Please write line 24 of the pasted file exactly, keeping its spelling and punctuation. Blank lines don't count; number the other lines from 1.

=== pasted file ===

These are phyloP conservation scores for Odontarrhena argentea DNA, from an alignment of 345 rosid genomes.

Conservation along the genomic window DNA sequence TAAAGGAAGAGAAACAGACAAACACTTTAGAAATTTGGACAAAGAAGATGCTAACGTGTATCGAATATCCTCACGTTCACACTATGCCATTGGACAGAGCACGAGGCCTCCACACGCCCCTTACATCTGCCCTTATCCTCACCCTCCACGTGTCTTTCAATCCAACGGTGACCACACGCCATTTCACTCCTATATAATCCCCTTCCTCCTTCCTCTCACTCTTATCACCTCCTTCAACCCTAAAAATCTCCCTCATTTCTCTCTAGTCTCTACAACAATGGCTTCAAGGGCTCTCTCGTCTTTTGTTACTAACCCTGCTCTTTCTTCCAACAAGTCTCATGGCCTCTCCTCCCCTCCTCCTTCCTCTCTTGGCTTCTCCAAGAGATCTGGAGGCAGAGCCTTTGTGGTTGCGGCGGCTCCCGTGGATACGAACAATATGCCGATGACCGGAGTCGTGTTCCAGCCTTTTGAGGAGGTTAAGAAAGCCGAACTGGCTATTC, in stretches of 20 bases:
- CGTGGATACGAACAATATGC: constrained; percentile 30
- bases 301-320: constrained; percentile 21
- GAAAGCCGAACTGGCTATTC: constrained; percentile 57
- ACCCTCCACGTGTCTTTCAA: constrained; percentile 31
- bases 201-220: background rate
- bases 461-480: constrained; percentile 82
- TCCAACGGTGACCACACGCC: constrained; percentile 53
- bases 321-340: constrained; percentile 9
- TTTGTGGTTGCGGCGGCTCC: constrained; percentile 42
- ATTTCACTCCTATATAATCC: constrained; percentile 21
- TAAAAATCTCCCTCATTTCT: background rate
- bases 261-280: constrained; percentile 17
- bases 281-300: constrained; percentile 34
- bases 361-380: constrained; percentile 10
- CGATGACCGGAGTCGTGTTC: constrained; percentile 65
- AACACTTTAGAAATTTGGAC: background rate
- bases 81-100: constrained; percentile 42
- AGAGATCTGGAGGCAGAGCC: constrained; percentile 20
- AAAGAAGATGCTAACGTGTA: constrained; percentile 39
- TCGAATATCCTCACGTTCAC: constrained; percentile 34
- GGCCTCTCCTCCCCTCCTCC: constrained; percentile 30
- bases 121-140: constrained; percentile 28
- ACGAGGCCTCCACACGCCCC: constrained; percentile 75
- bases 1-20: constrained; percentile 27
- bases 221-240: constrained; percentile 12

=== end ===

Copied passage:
- bases 121-140: constrained; percentile 28